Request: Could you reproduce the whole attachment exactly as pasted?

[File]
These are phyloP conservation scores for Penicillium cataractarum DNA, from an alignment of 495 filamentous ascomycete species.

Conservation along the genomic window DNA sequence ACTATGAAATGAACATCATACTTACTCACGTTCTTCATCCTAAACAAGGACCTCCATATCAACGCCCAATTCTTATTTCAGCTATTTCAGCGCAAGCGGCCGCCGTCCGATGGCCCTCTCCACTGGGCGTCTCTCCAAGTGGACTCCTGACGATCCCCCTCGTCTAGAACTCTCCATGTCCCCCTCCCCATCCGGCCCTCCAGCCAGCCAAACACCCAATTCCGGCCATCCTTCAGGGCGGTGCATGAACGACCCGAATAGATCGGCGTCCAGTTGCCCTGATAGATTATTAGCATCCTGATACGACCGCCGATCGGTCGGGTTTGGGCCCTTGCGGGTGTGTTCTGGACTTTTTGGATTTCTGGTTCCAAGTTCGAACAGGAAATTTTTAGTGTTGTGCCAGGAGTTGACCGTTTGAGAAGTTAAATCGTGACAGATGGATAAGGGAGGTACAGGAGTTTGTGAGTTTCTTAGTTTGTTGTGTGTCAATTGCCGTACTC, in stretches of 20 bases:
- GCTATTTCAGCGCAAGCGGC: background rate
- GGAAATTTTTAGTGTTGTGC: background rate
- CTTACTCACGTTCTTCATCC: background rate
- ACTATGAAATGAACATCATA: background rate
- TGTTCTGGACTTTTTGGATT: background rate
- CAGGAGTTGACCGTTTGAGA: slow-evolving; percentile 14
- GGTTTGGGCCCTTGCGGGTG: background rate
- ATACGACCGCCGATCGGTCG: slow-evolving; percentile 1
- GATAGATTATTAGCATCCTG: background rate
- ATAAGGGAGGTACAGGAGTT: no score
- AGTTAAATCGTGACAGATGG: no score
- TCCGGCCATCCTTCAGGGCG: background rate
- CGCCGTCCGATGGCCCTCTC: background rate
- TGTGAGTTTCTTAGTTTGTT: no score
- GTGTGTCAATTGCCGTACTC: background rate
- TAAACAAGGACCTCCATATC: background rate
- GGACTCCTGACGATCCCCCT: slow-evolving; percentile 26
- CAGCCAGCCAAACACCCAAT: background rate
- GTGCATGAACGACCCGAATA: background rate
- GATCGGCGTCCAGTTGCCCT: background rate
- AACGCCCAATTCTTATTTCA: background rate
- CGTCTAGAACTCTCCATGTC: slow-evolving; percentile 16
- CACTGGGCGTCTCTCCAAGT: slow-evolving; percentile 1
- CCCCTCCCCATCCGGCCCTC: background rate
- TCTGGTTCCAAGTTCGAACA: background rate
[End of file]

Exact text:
These are phyloP conservation scores for Penicillium cataractarum DNA, from an alignment of 495 filamentous ascomycete species.

Conservation along the genomic window DNA sequence ACTATGAAATGAACATCATACTTACTCACGTTCTTCATCCTAAACAAGGACCTCCATATCAACGCCCAATTCTTATTTCAGCTATTTCAGCGCAAGCGGCCGCCGTCCGATGGCCCTCTCCACTGGGCGTCTCTCCAAGTGGACTCCTGACGATCCCCCTCGTCTAGAACTCTCCATGTCCCCCTCCCCATCCGGCCCTCCAGCCAGCCAAACACCCAATTCCGGCCATCCTTCAGGGCGGTGCATGAACGACCCGAATAGATCGGCGTCCAGTTGCCCTGATAGATTATTAGCATCCTGATACGACCGCCGATCGGTCGGGTTTGGGCCCTTGCGGGTGTGTTCTGGACTTTTTGGATTTCTGGTTCCAAGTTCGAACAGGAAATTTTTAGTGTTGTGCCAGGAGTTGACCGTTTGAGAAGTTAAATCGTGACAGATGGATAAGGGAGGTACAGGAGTTTGTGAGTTTCTTAGTTTGTTGTGTGTCAATTGCCGTACTC, in stretches of 20 bases:
- GCTATTTCAGCGCAAGCGGC: background rate
- GGAAATTTTTAGTGTTGTGC: background rate
- CTTACTCACGTTCTTCATCC: background rate
- ACTATGAAATGAACATCATA: background rate
- TGTTCTGGACTTTTTGGATT: background rate
- CAGGAGTTGACCGTTTGAGA: slow-evolving; percentile 14
- GGTTTGGGCCCTTGCGGGTG: background rate
- ATACGACCGCCGATCGGTCG: slow-evolving; percentile 1
- GATAGATTATTAGCATCCTG: background rate
- ATAAGGGAGGTACAGGAGTT: no score
- AGTTAAATCGTGACAGATGG: no score
- TCCGGCCATCCTTCAGGGCG: background rate
- CGCCGTCCGATGGCCCTCTC: background rate
- TGTGAGTTTCTTAGTTTGTT: no score
- GTGTGTCAATTGCCGTACTC: background rate
- TAAACAAGGACCTCCATATC: background rate
- GGACTCCTGACGATCCCCCT: slow-evolving; percentile 26
- CAGCCAGCCAAACACCCAAT: background rate
- GTGCATGAACGACCCGAATA: background rate
- GATCGGCGTCCAGTTGCCCT: background rate
- AACGCCCAATTCTTATTTCA: background rate
- CGTCTAGAACTCTCCATGTC: slow-evolving; percentile 16
- CACTGGGCGTCTCTCCAAGT: slow-evolving; percentile 1
- CCCCTCCCCATCCGGCCCTC: background rate
- TCTGGTTCCAAGTTCGAACA: background rate